18.09.2014 |

Open letter: Scientists call for a strong commitment to agroecology

Agroecological practices (Photo: Find Your Feet/flickr)

The ‘International Symposium on Agroecology for Food and Nutrition Security’, hosted by the U.N. Food and Agriculture Organization (FAO) on September 18 and 19, has opened this morning in Rome. Ahead of the forum, more than 70 scientists and scholars of sustainable agriculture and food systems signed an open letter praising and challenging the FAO on agroecology. In the face of the threats posed by climate change, continued food insecurity and rural poverty, the letter calls for a strong commitment to agroecology from the international community. According to the signatories, “agroecology, especially when paired with the developing principles of food sovereignty and food justice, offers opportunities to address all of these problems to an extent not matched by other approaches or proposals”. For this reason, agroecology has been adopted by the former U.N. Special Rapporteur on the Right to Food, the International Assessment of Agricultural Knowledge, Science and Technology for Development (IAASTD), La Via Campesina and most recently, by over 250 scientists and experts, among others. The letter states that agroecology as a set of practices can “provide multiple benefits to society and the environment, from reducing pollution from agriculture and supporting the conservation of the environment to boosting nutrition security and improving resilience in a changing climate.” The scientists point out that international institutions, for example the World Bank and the FAO, are currently using terms like “climate-smart” agriculture and “sustainable” intensification to address critical issues including climate change and food security. They criticize these terms for being vague and “subject to abuse through misleading or incomplete definitions” whereas agroecology is a “well-grounded science and a set of time-tested agronomic practices”. The scientists therefore call upon FAO member states and the international community to build upon the proceedings of the symposium in order to launch a U.N. system-wide initiative on agroecology as the central strategy for addressing climate change and building resilience in the face of water crises.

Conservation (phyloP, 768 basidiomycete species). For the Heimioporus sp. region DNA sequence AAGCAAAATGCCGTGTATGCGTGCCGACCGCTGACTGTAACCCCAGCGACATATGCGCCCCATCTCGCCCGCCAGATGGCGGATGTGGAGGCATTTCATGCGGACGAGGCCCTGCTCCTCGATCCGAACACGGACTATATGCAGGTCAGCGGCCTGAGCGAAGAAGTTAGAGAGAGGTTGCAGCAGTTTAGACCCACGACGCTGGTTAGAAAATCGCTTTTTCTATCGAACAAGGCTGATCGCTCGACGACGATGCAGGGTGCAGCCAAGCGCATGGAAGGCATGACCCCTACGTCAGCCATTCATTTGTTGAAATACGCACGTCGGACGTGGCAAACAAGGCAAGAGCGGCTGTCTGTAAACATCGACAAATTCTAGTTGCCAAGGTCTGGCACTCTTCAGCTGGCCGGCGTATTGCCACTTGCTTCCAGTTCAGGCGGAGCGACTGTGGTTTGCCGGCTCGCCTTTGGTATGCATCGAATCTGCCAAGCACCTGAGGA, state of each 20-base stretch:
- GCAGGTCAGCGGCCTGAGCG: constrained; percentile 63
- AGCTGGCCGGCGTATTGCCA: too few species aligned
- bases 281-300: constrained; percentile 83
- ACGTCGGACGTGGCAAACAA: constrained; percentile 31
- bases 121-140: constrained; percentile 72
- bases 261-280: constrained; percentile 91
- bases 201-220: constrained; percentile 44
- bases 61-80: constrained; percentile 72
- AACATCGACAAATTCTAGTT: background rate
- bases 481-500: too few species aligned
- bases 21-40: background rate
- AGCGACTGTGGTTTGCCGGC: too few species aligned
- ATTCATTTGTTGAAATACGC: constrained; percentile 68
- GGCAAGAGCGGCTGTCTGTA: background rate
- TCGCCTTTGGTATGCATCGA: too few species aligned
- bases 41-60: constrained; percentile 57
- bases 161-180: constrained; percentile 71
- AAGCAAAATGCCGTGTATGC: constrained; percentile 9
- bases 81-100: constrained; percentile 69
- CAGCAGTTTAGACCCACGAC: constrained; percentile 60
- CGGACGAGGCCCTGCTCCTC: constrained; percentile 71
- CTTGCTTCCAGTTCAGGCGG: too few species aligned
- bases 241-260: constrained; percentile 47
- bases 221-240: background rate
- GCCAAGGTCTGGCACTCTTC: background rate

16.09.2014 |

FAO report: 805 million still chronically undernourished

Most of the world's hungry live in Asia (Photo: Gwenael Piaser/flickr)

About 805 million people in the world, or one in nine, suffer from hunger, according to new estimates published today by the Food and Agriculture Organization (FAO), the International Fund for Agricultural Development and the World Food Programme (WFP). The vast majority of hungry people - 791 million - lived in developing regions in 2012-14, down by 203 million since 1990-92. However, much of the progess can be attributed to China where the number of undernourished people fell by 138 million in this period. Several regions continue to lag behind: While Latin America has been able to reduce the prevalence of undernourishment to 6.1% of the population, in sub-Saharan Africa more than one in four people remain chronically undernourished and the number increased to 214 million. Two thirds of the world’s hungry, 526 million people, live in Asia. “It is too early to celebrate. We still have to reach the 805 million people who do not have enough food to lead a healthy and productive life“, WFP Executive Director Ertharin Cousin said at a press conference. The FAO is optimistic that the Millennium Development Goal of of halving the proportion of undernourished people in developing countries by 2015 can be reached if greater efforts are made. Between 1990-92 and 2012-14, the prevalence of undernourishment has fallen from 23.4% to 13.5% in developing countries, also due to a growing world population. In order to meet the MDG hunger target, the prevalance of undernourishment would have to decline to 11.7%. The FAO admits that the more ambitious World Food Summit target of halving the absolute number of undernourished people to 500 million by next year will not be achieved. The report also presents seven case studies that highlight diverse experiences in creating an enabling environment to improve food security and nutrition. One of them is Brazil’s Zero Hunger programme, which placed food security at the centre of the government’s agenda and sucessfully linked poverty reduction programmes with policies to support family farming.